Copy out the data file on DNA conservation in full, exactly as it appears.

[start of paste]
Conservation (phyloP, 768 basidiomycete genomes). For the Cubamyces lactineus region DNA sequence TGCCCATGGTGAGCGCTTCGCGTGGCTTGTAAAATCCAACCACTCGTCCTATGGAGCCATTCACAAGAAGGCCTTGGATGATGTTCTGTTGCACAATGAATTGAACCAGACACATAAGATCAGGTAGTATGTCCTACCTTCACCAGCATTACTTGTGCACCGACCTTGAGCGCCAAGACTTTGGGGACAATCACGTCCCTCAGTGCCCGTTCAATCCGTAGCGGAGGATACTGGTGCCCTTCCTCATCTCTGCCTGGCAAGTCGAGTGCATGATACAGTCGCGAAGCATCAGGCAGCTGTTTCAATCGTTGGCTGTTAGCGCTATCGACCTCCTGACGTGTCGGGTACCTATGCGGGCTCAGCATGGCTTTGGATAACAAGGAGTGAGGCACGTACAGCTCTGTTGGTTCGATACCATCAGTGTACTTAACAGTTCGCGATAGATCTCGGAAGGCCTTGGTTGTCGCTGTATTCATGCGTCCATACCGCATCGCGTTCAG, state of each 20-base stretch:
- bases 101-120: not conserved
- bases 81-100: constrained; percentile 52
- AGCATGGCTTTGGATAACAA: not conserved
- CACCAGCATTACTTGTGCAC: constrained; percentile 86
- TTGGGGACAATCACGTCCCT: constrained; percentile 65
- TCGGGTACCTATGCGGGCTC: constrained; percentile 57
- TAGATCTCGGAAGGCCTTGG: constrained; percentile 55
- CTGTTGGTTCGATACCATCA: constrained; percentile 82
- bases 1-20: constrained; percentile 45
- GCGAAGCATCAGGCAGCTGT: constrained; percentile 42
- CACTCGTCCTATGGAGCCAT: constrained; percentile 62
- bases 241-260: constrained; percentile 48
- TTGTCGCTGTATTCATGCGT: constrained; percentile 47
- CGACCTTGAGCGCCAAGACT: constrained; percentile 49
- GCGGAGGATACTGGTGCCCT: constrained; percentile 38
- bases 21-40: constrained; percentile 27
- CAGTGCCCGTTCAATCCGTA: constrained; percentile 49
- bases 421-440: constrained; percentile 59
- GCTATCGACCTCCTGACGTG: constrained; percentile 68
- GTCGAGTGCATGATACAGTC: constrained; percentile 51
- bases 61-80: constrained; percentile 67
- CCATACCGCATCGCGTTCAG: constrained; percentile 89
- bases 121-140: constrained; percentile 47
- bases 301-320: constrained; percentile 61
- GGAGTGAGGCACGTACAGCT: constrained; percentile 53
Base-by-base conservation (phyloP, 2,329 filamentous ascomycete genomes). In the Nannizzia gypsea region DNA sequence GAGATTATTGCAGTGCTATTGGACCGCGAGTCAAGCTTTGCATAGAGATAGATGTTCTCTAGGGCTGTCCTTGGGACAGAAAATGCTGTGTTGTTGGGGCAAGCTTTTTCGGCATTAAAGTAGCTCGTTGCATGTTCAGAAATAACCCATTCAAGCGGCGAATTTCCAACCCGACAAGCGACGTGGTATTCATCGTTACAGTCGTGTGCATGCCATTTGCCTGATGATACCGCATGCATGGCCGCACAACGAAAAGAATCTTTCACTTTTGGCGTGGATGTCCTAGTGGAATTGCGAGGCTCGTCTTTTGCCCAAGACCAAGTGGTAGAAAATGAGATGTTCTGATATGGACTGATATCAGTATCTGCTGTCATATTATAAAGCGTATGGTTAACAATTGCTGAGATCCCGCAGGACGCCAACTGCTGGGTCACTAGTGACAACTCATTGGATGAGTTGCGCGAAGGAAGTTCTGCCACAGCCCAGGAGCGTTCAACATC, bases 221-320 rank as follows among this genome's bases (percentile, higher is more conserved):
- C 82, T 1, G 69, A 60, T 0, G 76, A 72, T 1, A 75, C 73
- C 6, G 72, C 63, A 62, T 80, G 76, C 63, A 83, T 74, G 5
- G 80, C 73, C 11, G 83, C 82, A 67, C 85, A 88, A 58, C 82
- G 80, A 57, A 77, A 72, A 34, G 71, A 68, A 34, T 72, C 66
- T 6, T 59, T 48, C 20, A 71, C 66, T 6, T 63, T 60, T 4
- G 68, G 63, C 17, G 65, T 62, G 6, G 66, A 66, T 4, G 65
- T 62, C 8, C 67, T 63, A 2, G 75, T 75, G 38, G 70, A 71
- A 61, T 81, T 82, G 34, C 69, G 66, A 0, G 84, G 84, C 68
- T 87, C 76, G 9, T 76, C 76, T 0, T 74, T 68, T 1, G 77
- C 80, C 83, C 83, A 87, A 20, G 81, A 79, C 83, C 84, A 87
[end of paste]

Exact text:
Conservation (phyloP, 768 basidiomycete genomes). For the Cubamyces lactineus region DNA sequence TGCCCATGGTGAGCGCTTCGCGTGGCTTGTAAAATCCAACCACTCGTCCTATGGAGCCATTCACAAGAAGGCCTTGGATGATGTTCTGTTGCACAATGAATTGAACCAGACACATAAGATCAGGTAGTATGTCCTACCTTCACCAGCATTACTTGTGCACCGACCTTGAGCGCCAAGACTTTGGGGACAATCACGTCCCTCAGTGCCCGTTCAATCCGTAGCGGAGGATACTGGTGCCCTTCCTCATCTCTGCCTGGCAAGTCGAGTGCATGATACAGTCGCGAAGCATCAGGCAGCTGTTTCAATCGTTGGCTGTTAGCGCTATCGACCTCCTGACGTGTCGGGTACCTATGCGGGCTCAGCATGGCTTTGGATAACAAGGAGTGAGGCACGTACAGCTCTGTTGGTTCGATACCATCAGTGTACTTAACAGTTCGCGATAGATCTCGGAAGGCCTTGGTTGTCGCTGTATTCATGCGTCCATACCGCATCGCGTTCAG, state of each 20-base stretch:
- bases 101-120: not conserved
- bases 81-100: constrained; percentile 52
- AGCATGGCTTTGGATAACAA: not conserved
- CACCAGCATTACTTGTGCAC: constrained; percentile 86
- TTGGGGACAATCACGTCCCT: constrained; percentile 65
- TCGGGTACCTATGCGGGCTC: constrained; percentile 57
- TAGATCTCGGAAGGCCTTGG: constrained; percentile 55
- CTGTTGGTTCGATACCATCA: constrained; percentile 82
- bases 1-20: constrained; percentile 45
- GCGAAGCATCAGGCAGCTGT: constrained; percentile 42
- CACTCGTCCTATGGAGCCAT: constrained; percentile 62
- bases 241-260: constrained; percentile 48
- TTGTCGCTGTATTCATGCGT: constrained; percentile 47
- CGACCTTGAGCGCCAAGACT: constrained; percentile 49
- GCGGAGGATACTGGTGCCCT: constrained; percentile 38
- bases 21-40: constrained; percentile 27
- CAGTGCCCGTTCAATCCGTA: constrained; percentile 49
- bases 421-440: constrained; percentile 59
- GCTATCGACCTCCTGACGTG: constrained; percentile 68
- GTCGAGTGCATGATACAGTC: constrained; percentile 51
- bases 61-80: constrained; percentile 67
- CCATACCGCATCGCGTTCAG: constrained; percentile 89
- bases 121-140: constrained; percentile 47
- bases 301-320: constrained; percentile 61
- GGAGTGAGGCACGTACAGCT: constrained; percentile 53
Base-by-base conservation (phyloP, 2,329 filamentous ascomycete genomes). In the Nannizzia gypsea region DNA sequence GAGATTATTGCAGTGCTATTGGACCGCGAGTCAAGCTTTGCATAGAGATAGATGTTCTCTAGGGCTGTCCTTGGGACAGAAAATGCTGTGTTGTTGGGGCAAGCTTTTTCGGCATTAAAGTAGCTCGTTGCATGTTCAGAAATAACCCATTCAAGCGGCGAATTTCCAACCCGACAAGCGACGTGGTATTCATCGTTACAGTCGTGTGCATGCCATTTGCCTGATGATACCGCATGCATGGCCGCACAACGAAAAGAATCTTTCACTTTTGGCGTGGATGTCCTAGTGGAATTGCGAGGCTCGTCTTTTGCCCAAGACCAAGTGGTAGAAAATGAGATGTTCTGATATGGACTGATATCAGTATCTGCTGTCATATTATAAAGCGTATGGTTAACAATTGCTGAGATCCCGCAGGACGCCAACTGCTGGGTCACTAGTGACAACTCATTGGATGAGTTGCGCGAAGGAAGTTCTGCCACAGCCCAGGAGCGTTCAACATC, bases 221-320 rank as follows among this genome's bases (percentile, higher is more conserved):
- C 82, T 1, G 69, A 60, T 0, G 76, A 72, T 1, A 75, C 73
- C 6, G 72, C 63, A 62, T 80, G 76, C 63, A 83, T 74, G 5
- G 80, C 73, C 11, G 83, C 82, A 67, C 85, A 88, A 58, C 82
- G 80, A 57, A 77, A 72, A 34, G 71, A 68, A 34, T 72, C 66
- T 6, T 59, T 48, C 20, A 71, C 66, T 6, T 63, T 60, T 4
- G 68, G 63, C 17, G 65, T 62, G 6, G 66, A 66, T 4, G 65
- T 62, C 8, C 67, T 63, A 2, G 75, T 75, G 38, G 70, A 71
- A 61, T 81, T 82, G 34, C 69, G 66, A 0, G 84, G 84, C 68
- T 87, C 76, G 9, T 76, C 76, T 0, T 74, T 68, T 1, G 77
- C 80, C 83, C 83, A 87, A 20, G 81, A 79, C 83, C 84, A 87